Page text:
go forth and buy (some) non-tesla EVs!

the beginning of the end of the non-Tesla fast-charging nightmare

4 min, 687 words

Tags: EVs

(Update: more automakers have announced they'll adopt NACS!)

the good news

With the announcement by General Motors this past Thursday that it will adopt the North American Charging Standard (NACS) fast-charger -- giving it access to many of Tesla's fast-chargers -- I can officially once again whole-heartedly evangelize non-Tesla EVs! (From Ford & GM; Ford announced the same two weeks ago.)

Just few months ago I had said I was terribly disappointed that I could no longer recommend buying a non-Tesla EV if...

  • it was going to be one's only car, and...
  • one wanted to be able to even occasionally take long trips

The reason for my dampened non-Tesla EV enthusiasm was two-fold:

  • The non-Tesla fast-charging network, though slowly growing, has real reliability issues (link-1, link-2). (This is in contrast to Tesla's fast-charging network, which is extremely reliable.)
  • The number of fantastic non-Tesla EVs has significantly increased, greatly exacerbating the frequency of terrible fast-charging experiences for non-Tesla EVs.


The non-Tesla fast-charging system is comprised of a bunch of different companies not directly related to the main auto-companies. It uses a fast-charge plug and standard called CCS-1; Tesla's fast-charge plug and standard, NACS, is different. For a while, Tesla tried to get its fast-charger adopted to be a standard, but was unsuccessful.

Last Fall Tesla released its fast-charger as an open standard -- with no takers. Though Tesla claimed it was open to other companies using its fast-chargers, most observers assessed that other auto-companies didn't want to be seen as in any way supporting upstart Tesla that has so disrupted the business-model of the traditional automakers. Second, many were suspicious that Tesla was serious. It's a huge competitive advantage for Tesla not to allow others to use its network.

But apparently Tesla was serious. Further, in addition to allowing Ford and GM to use its fast-chargers, it committed to fully opening its fast-charger-APIs to allow Ford and GM to completely integrate all fast-charger-availability and payment-processing through Ford's and GM's apps (not the Tesla app). Tesla fans aren't convinced that this is good for Tesla as a company, because even though Tesla will make money from charging for electricity, it'll completely lose a major competitive sales advantage (this post is an example of that). Still, the vast majority of Telsa fans are excited about this, because it will help advance EV adoption -- a core Tesla mission.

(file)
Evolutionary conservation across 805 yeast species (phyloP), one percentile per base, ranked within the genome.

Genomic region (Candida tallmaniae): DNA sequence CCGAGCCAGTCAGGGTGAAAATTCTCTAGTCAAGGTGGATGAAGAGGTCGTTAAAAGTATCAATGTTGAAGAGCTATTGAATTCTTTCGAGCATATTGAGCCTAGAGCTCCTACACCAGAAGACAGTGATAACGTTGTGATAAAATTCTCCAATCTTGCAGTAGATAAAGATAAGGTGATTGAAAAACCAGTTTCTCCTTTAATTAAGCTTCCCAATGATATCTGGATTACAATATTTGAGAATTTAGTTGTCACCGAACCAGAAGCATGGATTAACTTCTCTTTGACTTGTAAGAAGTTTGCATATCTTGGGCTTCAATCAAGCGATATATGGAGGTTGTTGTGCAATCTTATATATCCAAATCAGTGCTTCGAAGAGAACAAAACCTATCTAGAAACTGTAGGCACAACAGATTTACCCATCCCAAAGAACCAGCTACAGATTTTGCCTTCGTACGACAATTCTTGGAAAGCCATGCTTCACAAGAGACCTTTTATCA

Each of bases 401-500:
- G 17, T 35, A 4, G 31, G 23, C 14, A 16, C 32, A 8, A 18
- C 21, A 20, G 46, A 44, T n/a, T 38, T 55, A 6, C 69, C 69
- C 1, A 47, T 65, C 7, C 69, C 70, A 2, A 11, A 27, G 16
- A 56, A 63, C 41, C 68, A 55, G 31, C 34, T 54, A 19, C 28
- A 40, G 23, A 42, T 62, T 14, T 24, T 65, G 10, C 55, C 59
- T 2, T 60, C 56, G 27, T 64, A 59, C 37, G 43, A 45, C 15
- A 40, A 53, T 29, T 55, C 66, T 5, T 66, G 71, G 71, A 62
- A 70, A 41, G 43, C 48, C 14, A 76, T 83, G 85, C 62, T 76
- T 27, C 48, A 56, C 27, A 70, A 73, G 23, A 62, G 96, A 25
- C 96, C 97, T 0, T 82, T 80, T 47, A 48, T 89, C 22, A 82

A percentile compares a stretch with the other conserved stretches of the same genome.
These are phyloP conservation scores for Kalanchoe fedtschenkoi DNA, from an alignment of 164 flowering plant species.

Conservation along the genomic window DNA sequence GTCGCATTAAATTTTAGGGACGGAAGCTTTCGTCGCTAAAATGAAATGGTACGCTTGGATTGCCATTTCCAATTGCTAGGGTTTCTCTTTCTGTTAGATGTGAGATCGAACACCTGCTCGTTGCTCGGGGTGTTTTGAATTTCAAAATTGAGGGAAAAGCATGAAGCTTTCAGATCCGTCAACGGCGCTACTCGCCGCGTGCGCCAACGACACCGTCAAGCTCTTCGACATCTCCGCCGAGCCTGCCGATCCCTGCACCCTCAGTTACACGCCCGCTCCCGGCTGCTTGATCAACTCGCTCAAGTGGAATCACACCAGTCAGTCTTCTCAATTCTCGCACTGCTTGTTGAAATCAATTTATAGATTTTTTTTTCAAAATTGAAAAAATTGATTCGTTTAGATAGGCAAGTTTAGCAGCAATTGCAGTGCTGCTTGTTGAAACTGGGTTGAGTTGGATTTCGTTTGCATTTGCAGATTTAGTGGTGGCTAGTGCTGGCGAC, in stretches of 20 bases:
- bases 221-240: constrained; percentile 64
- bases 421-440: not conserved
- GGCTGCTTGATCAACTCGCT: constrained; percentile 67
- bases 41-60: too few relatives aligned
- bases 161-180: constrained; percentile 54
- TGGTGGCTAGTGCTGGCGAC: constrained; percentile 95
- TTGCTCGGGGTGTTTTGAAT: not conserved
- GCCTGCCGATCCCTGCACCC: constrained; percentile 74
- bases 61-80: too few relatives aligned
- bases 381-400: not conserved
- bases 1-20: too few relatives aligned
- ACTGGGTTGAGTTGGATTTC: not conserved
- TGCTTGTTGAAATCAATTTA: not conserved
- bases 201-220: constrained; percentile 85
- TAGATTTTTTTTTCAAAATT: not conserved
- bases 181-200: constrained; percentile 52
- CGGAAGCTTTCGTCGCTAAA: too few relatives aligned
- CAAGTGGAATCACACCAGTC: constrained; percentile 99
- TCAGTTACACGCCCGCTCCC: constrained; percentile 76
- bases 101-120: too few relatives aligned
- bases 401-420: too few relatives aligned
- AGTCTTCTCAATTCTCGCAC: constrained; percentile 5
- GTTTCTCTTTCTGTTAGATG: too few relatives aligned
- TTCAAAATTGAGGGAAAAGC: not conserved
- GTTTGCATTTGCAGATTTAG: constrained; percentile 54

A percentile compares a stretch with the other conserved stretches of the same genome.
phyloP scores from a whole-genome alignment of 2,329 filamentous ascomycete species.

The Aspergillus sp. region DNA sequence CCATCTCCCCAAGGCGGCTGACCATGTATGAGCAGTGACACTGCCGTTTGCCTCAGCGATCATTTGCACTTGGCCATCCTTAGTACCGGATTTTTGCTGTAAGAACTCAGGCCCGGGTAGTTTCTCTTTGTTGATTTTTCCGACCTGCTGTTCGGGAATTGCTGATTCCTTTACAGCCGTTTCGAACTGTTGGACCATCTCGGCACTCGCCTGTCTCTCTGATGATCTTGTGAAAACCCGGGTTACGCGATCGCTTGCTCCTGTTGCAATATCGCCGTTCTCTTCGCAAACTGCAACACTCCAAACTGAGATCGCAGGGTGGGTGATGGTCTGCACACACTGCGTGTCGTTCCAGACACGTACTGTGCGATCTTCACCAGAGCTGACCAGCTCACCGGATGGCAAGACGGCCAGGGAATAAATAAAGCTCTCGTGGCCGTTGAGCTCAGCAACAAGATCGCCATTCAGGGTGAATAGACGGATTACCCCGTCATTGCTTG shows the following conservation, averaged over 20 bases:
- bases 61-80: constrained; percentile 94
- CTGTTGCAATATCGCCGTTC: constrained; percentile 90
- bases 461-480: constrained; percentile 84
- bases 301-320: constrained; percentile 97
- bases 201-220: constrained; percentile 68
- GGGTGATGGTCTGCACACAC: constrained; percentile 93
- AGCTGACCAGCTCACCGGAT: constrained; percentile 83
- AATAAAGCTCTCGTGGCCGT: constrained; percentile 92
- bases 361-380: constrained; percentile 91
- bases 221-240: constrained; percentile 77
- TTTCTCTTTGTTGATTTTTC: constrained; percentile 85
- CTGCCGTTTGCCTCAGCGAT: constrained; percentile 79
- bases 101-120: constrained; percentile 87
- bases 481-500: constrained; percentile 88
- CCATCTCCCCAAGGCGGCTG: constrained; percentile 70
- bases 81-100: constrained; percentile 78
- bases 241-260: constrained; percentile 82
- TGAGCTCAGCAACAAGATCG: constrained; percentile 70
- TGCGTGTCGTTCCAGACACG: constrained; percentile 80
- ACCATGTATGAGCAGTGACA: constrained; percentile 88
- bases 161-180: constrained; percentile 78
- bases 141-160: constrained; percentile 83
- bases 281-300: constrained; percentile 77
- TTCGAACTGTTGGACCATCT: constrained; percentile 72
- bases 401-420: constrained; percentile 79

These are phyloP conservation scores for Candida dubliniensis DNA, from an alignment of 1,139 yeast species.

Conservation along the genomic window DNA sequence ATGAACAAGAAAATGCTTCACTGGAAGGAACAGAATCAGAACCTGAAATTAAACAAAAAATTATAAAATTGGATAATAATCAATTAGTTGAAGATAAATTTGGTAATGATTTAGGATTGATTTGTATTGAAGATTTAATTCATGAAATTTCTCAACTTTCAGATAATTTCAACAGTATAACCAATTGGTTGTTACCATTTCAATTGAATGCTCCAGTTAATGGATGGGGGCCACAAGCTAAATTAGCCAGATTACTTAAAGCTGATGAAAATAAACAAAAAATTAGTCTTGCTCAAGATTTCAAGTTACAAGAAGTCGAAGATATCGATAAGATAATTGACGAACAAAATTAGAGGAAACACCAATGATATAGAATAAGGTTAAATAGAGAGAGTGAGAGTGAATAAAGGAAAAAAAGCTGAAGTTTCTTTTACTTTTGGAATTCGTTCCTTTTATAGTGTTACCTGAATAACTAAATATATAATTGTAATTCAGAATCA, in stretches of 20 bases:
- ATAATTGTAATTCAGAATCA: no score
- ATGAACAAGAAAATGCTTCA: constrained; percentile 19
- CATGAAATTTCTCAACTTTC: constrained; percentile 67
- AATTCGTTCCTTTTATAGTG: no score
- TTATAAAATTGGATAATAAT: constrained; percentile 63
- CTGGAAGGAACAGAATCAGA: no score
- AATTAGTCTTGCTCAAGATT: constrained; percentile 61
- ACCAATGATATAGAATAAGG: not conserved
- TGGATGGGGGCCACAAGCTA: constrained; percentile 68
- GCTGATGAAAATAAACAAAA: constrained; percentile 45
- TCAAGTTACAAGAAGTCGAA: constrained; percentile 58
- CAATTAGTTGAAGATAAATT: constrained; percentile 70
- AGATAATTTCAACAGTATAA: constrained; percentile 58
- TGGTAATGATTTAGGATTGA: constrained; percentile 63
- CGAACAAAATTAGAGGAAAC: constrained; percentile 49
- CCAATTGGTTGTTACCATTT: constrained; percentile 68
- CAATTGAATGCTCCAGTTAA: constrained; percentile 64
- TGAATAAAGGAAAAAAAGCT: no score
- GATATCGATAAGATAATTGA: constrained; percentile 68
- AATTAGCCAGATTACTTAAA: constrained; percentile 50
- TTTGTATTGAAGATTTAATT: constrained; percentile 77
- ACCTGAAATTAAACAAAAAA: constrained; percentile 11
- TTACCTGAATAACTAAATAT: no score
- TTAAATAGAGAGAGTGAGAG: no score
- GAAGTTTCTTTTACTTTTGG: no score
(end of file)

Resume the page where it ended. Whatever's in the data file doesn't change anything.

Already some of the big third-party charging companies have stated that they'll add NACS cables to their chargers. Most analysts believe it's just a matter of time before remaining auto-companies selling EVs in the U.S. make similar announcements. (Tesla makes up some two-thirds of the U.S. EV market; Tesla, Ford and GM together make up about three-fourths.)

the import

The reason this is so important is that Tesla's fast-charging stations are super-reliable. That means...

  • folk with non-Teslas will no longer have charging-anxiety on long trips
  • non-Tesla charging networks will have to dramatically improve their reliability once the non-Tesla owners see how reliable charging can be at the Tesla fast-charging stations

The wonderful icing on the cake is that the Tesla-NACS charger-plug is much, much better than the non-Tesla-CCS charger-plug. This is acknowledged even by folk who dislike Tesla. Look at this comparison-picture from the Electrek website. The NACS plug (in black) is smaller and significantly easier to handle, and the receiver port in the car works for both fast-charging and at-home-slow-charging.

This is a real win for consumers and for the adoption of EVs.